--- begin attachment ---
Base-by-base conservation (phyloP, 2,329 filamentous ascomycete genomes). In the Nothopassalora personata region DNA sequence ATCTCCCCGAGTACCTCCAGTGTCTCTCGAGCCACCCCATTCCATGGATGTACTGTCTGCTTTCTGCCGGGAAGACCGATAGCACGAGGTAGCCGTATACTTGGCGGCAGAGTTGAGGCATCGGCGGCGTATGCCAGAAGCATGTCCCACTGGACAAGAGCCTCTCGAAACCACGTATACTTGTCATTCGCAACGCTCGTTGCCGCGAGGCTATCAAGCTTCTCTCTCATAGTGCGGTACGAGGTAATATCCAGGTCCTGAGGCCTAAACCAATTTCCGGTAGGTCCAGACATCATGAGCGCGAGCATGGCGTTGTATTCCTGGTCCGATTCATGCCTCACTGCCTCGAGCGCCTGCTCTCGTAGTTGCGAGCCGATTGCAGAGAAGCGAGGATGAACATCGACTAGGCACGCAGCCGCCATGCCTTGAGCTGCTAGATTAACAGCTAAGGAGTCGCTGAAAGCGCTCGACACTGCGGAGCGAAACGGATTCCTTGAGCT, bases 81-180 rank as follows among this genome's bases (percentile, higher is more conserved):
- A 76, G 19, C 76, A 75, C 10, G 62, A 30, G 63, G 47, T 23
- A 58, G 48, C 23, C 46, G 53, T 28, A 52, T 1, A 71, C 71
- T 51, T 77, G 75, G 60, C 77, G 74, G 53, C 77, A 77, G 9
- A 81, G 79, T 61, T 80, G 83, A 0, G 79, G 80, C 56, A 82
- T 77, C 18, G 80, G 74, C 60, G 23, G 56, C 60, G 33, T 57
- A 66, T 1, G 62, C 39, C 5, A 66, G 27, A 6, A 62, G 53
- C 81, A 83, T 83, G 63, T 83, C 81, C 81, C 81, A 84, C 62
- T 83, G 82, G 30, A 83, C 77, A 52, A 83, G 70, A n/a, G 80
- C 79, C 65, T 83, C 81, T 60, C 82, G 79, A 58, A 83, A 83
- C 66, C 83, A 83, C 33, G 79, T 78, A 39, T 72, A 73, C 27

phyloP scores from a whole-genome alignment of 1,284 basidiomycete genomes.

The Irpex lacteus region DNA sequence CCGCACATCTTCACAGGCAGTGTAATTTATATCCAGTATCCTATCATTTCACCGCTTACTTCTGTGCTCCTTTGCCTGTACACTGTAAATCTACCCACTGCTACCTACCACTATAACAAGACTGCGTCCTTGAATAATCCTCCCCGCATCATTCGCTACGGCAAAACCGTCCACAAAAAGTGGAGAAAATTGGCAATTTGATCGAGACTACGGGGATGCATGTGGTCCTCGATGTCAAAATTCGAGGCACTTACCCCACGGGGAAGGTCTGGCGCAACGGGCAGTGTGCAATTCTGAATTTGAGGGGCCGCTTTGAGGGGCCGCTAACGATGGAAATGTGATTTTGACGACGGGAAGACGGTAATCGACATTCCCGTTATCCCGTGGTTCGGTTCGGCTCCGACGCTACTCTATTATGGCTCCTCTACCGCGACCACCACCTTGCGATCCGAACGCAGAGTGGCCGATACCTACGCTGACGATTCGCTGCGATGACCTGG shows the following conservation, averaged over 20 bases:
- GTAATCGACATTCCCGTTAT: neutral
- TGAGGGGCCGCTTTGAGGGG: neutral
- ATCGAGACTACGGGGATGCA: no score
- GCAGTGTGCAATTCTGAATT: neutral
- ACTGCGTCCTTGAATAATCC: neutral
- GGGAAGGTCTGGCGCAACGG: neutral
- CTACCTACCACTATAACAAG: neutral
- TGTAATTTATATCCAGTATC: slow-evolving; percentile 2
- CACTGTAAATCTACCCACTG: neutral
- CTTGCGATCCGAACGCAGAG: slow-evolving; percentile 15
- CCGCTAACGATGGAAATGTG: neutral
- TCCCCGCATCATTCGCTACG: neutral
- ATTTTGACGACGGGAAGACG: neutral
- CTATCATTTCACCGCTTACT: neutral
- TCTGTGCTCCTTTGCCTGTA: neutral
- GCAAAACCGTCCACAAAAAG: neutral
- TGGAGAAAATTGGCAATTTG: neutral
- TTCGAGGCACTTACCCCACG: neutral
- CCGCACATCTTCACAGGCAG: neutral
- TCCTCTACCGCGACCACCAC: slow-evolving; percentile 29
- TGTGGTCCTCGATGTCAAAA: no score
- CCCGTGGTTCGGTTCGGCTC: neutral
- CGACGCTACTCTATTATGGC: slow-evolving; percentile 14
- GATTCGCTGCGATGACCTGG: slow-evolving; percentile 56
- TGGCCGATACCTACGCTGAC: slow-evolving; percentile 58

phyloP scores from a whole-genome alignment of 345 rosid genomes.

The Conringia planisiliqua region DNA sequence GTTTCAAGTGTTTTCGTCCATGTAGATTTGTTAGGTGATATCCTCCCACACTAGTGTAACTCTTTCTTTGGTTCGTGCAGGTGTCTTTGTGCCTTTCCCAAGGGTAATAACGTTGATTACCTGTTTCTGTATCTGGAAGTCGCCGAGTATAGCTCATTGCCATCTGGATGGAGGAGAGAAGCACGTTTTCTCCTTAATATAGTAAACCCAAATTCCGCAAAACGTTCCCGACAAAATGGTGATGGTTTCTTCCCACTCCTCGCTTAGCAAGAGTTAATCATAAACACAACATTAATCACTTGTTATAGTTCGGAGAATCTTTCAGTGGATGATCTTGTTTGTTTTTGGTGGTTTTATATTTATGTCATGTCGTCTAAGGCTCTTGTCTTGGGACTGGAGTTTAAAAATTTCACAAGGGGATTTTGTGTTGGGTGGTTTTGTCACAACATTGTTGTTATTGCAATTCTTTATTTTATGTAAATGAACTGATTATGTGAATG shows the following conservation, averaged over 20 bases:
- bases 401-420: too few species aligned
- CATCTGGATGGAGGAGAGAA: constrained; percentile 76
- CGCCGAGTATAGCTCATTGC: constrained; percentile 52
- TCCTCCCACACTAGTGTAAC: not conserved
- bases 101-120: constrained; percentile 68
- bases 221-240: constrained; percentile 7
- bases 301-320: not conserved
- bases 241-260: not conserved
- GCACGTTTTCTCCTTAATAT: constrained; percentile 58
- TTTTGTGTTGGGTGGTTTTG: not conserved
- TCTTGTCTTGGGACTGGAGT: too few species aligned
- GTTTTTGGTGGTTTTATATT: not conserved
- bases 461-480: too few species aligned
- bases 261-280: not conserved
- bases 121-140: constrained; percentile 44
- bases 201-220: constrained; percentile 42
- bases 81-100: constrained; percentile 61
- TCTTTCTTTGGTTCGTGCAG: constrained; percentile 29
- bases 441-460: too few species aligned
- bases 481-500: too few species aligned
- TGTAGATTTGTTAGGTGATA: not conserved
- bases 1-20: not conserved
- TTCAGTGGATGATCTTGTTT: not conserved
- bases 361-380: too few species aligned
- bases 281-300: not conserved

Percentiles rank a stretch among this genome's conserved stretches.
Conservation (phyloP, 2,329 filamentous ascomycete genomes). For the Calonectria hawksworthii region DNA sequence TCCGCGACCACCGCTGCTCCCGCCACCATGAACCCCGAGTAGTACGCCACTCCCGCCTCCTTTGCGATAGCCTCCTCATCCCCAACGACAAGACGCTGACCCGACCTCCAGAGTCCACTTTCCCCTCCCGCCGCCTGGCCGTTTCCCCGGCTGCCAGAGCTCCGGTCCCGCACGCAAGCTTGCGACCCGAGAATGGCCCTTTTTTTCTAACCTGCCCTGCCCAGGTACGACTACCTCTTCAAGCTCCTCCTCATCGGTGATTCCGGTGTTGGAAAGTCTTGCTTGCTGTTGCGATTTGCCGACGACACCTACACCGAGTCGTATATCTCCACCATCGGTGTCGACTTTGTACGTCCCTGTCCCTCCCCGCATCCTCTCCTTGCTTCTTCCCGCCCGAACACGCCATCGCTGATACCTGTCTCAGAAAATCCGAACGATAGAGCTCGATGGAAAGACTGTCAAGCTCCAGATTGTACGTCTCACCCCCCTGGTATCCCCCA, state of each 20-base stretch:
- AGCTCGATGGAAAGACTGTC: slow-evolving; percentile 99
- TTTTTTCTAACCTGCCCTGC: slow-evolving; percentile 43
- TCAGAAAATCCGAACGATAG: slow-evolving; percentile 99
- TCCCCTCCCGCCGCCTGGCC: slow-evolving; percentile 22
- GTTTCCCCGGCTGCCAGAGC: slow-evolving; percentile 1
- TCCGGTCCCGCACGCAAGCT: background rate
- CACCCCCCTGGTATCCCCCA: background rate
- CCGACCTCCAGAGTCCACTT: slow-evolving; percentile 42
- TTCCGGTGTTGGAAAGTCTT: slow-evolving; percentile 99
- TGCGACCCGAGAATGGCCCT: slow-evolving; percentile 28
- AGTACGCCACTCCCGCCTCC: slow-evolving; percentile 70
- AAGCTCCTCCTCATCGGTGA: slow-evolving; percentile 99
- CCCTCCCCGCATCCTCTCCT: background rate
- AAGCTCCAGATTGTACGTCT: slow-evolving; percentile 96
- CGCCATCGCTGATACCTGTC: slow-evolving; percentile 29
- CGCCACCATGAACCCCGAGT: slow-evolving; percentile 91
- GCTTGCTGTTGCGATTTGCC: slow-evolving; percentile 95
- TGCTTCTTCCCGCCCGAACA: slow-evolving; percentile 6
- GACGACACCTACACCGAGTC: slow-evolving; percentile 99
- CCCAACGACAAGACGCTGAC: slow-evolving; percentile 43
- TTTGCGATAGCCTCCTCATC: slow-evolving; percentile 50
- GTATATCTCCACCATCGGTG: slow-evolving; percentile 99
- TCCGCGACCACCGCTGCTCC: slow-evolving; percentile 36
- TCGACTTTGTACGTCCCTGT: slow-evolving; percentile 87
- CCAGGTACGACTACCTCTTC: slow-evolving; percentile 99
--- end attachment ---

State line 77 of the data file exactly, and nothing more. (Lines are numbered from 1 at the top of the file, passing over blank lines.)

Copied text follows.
- TGCGACCCGAGAATGGCCCT: slow-evolving; percentile 28